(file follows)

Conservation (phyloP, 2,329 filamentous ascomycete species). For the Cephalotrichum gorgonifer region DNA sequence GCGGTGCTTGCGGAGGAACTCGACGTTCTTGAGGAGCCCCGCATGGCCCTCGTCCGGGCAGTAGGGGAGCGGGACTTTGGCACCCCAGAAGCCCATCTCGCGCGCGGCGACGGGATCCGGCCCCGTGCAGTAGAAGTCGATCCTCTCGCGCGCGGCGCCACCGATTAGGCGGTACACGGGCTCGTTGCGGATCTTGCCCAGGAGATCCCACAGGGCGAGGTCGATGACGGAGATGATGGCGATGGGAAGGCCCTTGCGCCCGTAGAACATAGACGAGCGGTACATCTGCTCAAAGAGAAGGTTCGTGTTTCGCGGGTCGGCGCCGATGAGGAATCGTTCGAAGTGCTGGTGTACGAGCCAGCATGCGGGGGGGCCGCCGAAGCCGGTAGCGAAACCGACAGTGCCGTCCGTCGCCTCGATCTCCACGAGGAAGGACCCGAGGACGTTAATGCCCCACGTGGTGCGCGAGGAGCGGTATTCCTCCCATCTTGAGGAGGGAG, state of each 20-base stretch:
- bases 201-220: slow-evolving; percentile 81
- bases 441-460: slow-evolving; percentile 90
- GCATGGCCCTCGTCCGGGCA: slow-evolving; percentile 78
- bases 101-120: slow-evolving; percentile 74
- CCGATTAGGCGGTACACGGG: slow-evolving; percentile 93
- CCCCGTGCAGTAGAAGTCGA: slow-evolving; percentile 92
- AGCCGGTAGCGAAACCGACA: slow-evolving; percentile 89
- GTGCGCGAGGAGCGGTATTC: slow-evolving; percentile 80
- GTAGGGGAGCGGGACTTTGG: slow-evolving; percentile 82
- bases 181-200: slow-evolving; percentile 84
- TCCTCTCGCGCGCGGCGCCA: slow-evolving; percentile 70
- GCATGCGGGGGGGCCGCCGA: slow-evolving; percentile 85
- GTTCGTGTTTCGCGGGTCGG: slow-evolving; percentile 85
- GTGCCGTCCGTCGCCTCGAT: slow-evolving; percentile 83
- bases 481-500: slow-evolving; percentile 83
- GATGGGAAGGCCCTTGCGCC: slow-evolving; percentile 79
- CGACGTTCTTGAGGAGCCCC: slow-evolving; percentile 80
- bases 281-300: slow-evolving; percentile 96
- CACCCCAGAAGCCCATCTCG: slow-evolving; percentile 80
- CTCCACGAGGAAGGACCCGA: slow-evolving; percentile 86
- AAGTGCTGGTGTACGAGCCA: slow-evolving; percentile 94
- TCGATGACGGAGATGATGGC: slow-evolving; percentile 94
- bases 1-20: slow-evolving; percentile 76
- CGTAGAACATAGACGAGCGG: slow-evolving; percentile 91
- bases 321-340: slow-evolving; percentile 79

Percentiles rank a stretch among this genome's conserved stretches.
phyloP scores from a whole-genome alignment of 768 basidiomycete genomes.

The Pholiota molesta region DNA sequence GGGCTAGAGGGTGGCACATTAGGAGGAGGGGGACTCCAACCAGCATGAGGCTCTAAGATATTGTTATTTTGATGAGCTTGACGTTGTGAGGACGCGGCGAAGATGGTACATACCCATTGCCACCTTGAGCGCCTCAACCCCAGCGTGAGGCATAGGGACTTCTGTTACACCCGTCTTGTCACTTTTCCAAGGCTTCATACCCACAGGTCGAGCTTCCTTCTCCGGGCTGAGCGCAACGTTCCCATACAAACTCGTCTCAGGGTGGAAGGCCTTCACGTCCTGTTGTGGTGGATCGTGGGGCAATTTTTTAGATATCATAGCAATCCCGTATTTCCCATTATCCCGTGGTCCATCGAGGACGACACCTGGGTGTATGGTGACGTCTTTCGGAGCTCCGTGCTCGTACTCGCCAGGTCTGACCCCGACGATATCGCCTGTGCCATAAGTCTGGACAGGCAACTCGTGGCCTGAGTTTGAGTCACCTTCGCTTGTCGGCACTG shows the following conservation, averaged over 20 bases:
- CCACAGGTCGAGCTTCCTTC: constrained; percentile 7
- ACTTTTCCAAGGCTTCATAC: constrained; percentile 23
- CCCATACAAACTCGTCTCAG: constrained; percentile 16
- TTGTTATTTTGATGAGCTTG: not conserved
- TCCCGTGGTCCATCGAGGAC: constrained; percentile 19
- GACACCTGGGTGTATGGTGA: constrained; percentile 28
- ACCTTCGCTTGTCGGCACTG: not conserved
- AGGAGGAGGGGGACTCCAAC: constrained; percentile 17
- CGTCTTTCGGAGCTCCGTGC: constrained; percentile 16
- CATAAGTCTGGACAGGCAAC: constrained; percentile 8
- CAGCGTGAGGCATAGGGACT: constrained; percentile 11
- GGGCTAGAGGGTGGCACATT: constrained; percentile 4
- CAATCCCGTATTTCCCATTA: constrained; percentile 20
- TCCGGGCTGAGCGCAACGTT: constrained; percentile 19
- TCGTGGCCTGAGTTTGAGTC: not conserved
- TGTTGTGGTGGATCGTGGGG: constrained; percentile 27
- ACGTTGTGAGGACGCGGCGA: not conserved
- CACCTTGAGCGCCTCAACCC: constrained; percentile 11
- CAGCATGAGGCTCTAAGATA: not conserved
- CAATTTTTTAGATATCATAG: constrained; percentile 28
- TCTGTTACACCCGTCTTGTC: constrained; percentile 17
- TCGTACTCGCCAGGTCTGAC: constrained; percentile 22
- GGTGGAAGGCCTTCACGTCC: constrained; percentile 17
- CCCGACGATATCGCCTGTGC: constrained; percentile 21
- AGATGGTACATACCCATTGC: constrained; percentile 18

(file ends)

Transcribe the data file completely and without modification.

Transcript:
Conservation (phyloP, 2,329 filamentous ascomycete species). For the Cephalotrichum gorgonifer region DNA sequence GCGGTGCTTGCGGAGGAACTCGACGTTCTTGAGGAGCCCCGCATGGCCCTCGTCCGGGCAGTAGGGGAGCGGGACTTTGGCACCCCAGAAGCCCATCTCGCGCGCGGCGACGGGATCCGGCCCCGTGCAGTAGAAGTCGATCCTCTCGCGCGCGGCGCCACCGATTAGGCGGTACACGGGCTCGTTGCGGATCTTGCCCAGGAGATCCCACAGGGCGAGGTCGATGACGGAGATGATGGCGATGGGAAGGCCCTTGCGCCCGTAGAACATAGACGAGCGGTACATCTGCTCAAAGAGAAGGTTCGTGTTTCGCGGGTCGGCGCCGATGAGGAATCGTTCGAAGTGCTGGTGTACGAGCCAGCATGCGGGGGGGCCGCCGAAGCCGGTAGCGAAACCGACAGTGCCGTCCGTCGCCTCGATCTCCACGAGGAAGGACCCGAGGACGTTAATGCCCCACGTGGTGCGCGAGGAGCGGTATTCCTCCCATCTTGAGGAGGGAG, state of each 20-base stretch:
- bases 201-220: slow-evolving; percentile 81
- bases 441-460: slow-evolving; percentile 90
- GCATGGCCCTCGTCCGGGCA: slow-evolving; percentile 78
- bases 101-120: slow-evolving; percentile 74
- CCGATTAGGCGGTACACGGG: slow-evolving; percentile 93
- CCCCGTGCAGTAGAAGTCGA: slow-evolving; percentile 92
- AGCCGGTAGCGAAACCGACA: slow-evolving; percentile 89
- GTGCGCGAGGAGCGGTATTC: slow-evolving; percentile 80
- GTAGGGGAGCGGGACTTTGG: slow-evolving; percentile 82
- bases 181-200: slow-evolving; percentile 84
- TCCTCTCGCGCGCGGCGCCA: slow-evolving; percentile 70
- GCATGCGGGGGGGCCGCCGA: slow-evolving; percentile 85
- GTTCGTGTTTCGCGGGTCGG: slow-evolving; percentile 85
- GTGCCGTCCGTCGCCTCGAT: slow-evolving; percentile 83
- bases 481-500: slow-evolving; percentile 83
- GATGGGAAGGCCCTTGCGCC: slow-evolving; percentile 79
- CGACGTTCTTGAGGAGCCCC: slow-evolving; percentile 80
- bases 281-300: slow-evolving; percentile 96
- CACCCCAGAAGCCCATCTCG: slow-evolving; percentile 80
- CTCCACGAGGAAGGACCCGA: slow-evolving; percentile 86
- AAGTGCTGGTGTACGAGCCA: slow-evolving; percentile 94
- TCGATGACGGAGATGATGGC: slow-evolving; percentile 94
- bases 1-20: slow-evolving; percentile 76
- CGTAGAACATAGACGAGCGG: slow-evolving; percentile 91
- bases 321-340: slow-evolving; percentile 79

Percentiles rank a stretch among this genome's conserved stretches.
phyloP scores from a whole-genome alignment of 768 basidiomycete genomes.

The Pholiota molesta region DNA sequence GGGCTAGAGGGTGGCACATTAGGAGGAGGGGGACTCCAACCAGCATGAGGCTCTAAGATATTGTTATTTTGATGAGCTTGACGTTGTGAGGACGCGGCGAAGATGGTACATACCCATTGCCACCTTGAGCGCCTCAACCCCAGCGTGAGGCATAGGGACTTCTGTTACACCCGTCTTGTCACTTTTCCAAGGCTTCATACCCACAGGTCGAGCTTCCTTCTCCGGGCTGAGCGCAACGTTCCCATACAAACTCGTCTCAGGGTGGAAGGCCTTCACGTCCTGTTGTGGTGGATCGTGGGGCAATTTTTTAGATATCATAGCAATCCCGTATTTCCCATTATCCCGTGGTCCATCGAGGACGACACCTGGGTGTATGGTGACGTCTTTCGGAGCTCCGTGCTCGTACTCGCCAGGTCTGACCCCGACGATATCGCCTGTGCCATAAGTCTGGACAGGCAACTCGTGGCCTGAGTTTGAGTCACCTTCGCTTGTCGGCACTG shows the following conservation, averaged over 20 bases:
- CCACAGGTCGAGCTTCCTTC: constrained; percentile 7
- ACTTTTCCAAGGCTTCATAC: constrained; percentile 23
- CCCATACAAACTCGTCTCAG: constrained; percentile 16
- TTGTTATTTTGATGAGCTTG: not conserved
- TCCCGTGGTCCATCGAGGAC: constrained; percentile 19
- GACACCTGGGTGTATGGTGA: constrained; percentile 28
- ACCTTCGCTTGTCGGCACTG: not conserved
- AGGAGGAGGGGGACTCCAAC: constrained; percentile 17
- CGTCTTTCGGAGCTCCGTGC: constrained; percentile 16
- CATAAGTCTGGACAGGCAAC: constrained; percentile 8
- CAGCGTGAGGCATAGGGACT: constrained; percentile 11
- GGGCTAGAGGGTGGCACATT: constrained; percentile 4
- CAATCCCGTATTTCCCATTA: constrained; percentile 20
- TCCGGGCTGAGCGCAACGTT: constrained; percentile 19
- TCGTGGCCTGAGTTTGAGTC: not conserved
- TGTTGTGGTGGATCGTGGGG: constrained; percentile 27
- ACGTTGTGAGGACGCGGCGA: not conserved
- CACCTTGAGCGCCTCAACCC: constrained; percentile 11
- CAGCATGAGGCTCTAAGATA: not conserved
- CAATTTTTTAGATATCATAG: constrained; percentile 28
- TCTGTTACACCCGTCTTGTC: constrained; percentile 17
- TCGTACTCGCCAGGTCTGAC: constrained; percentile 22
- GGTGGAAGGCCTTCACGTCC: constrained; percentile 17
- CCCGACGATATCGCCTGTGC: constrained; percentile 21
- AGATGGTACATACCCATTGC: constrained; percentile 18